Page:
Too much of a good thing will inevitably corrupt it. Usability is important but can be taken to an unsustainable extreme.
We ran into an issue recently where an email tested fine across browsers and platforms. One of the test users printed it and found that there was some odd spacing at the bottom. So we had other testers print the email with the same settings and the issue could not be duplicated. The best guess for the error was that there was a printer driver on that computer causing the spacing error. Our recommendation was to move on because the the email was easily readable despite the spacing issue, it was unlikely that many people would print the email at all, and even if the email was printed only this one particular computer was causing the problem hinting as a platform setting.
However, the communication manager wanted to be certain that everything was “perfect” so she spearheaded a few rounds of revisions to the email layout. After a week of trial and error the email printed properly on that machine.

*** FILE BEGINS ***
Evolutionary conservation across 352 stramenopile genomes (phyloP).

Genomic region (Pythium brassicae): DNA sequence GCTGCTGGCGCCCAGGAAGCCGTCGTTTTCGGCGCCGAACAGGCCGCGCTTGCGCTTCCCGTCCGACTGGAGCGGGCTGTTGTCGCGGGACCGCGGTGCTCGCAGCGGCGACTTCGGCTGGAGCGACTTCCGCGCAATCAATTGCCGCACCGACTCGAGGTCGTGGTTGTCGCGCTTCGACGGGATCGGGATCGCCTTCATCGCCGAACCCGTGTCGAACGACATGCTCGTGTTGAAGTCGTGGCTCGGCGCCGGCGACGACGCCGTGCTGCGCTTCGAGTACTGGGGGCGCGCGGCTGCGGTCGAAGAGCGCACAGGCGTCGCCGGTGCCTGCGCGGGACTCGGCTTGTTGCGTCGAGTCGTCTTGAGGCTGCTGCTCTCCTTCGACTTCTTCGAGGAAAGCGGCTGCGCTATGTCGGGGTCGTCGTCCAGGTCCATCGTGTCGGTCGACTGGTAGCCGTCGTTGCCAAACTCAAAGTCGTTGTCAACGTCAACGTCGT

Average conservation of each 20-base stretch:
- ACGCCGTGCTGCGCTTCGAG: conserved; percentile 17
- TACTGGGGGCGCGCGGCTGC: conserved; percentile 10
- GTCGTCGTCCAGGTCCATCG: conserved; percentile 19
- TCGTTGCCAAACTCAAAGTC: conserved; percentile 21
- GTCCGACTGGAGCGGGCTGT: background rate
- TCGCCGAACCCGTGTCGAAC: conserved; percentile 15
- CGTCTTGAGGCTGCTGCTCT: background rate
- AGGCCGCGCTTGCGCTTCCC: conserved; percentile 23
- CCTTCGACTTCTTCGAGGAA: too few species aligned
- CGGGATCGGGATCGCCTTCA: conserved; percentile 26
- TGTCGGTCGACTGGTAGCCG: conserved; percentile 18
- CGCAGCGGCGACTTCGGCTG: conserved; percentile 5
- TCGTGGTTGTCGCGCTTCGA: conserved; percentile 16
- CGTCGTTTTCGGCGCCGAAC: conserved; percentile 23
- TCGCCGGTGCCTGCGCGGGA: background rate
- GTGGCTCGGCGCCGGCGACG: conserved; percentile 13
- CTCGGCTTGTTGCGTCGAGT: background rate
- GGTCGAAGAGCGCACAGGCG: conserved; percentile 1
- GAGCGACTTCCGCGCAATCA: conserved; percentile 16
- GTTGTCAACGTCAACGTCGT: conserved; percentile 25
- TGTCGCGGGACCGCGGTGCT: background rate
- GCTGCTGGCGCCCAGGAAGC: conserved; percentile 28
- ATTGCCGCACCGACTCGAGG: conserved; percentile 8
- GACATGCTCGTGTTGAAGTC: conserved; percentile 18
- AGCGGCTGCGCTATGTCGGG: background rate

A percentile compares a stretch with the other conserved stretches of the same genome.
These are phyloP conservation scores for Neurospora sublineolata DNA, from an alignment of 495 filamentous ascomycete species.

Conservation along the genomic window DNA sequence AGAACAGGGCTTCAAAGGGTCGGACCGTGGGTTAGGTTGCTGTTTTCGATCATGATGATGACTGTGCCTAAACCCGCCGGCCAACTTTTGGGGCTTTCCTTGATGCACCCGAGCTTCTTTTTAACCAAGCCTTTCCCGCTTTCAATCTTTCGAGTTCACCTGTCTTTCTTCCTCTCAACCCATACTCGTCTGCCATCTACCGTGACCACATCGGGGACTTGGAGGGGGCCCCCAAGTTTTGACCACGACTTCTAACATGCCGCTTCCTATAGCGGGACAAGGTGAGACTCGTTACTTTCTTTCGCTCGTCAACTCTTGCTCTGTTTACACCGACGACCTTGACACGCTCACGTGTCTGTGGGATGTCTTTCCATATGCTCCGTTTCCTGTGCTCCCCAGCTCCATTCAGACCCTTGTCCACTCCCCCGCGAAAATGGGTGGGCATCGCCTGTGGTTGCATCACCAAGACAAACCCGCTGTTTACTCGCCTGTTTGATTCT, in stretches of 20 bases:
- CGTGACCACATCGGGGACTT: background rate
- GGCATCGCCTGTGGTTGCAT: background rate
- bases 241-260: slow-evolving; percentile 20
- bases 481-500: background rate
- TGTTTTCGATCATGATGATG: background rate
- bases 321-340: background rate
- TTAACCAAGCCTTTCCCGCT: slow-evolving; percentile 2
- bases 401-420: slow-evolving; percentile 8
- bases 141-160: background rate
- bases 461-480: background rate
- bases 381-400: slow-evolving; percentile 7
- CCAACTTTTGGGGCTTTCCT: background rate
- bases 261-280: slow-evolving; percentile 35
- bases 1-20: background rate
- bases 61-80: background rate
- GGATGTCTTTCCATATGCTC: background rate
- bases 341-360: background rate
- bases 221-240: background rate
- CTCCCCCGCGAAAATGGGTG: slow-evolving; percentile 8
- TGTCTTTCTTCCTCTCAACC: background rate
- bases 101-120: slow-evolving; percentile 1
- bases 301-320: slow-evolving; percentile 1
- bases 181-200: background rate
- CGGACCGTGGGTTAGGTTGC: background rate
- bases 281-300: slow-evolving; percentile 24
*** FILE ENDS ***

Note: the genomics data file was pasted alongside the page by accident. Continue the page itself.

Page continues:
While the problem was solved the email was sent a week late. This particular email was promoting an event which ended up not being well attended. Did the week delay cause this? That’s unlikely but an added week of time to see how the promotions were doing and make adjustments to the rest of the campaign might have made a difference.
The point is that it was not a good use of resources to fix such a minor usability problem. The fanatical quest for perfection facilitated a lackluster result. Seek for superior usability but don’t seek out every possible scenario to test. The fact is that it’s not humanly possible to test every possible scenario and create something that never encounters a glitch. Make sure to cover major usability issues like intuitive layout, browser or platform compatibility, and presentation of information. As long as glitchs are minor or extremely isolated it’s likely not in your best interest to nitpick or tern over every rock seeking a problem.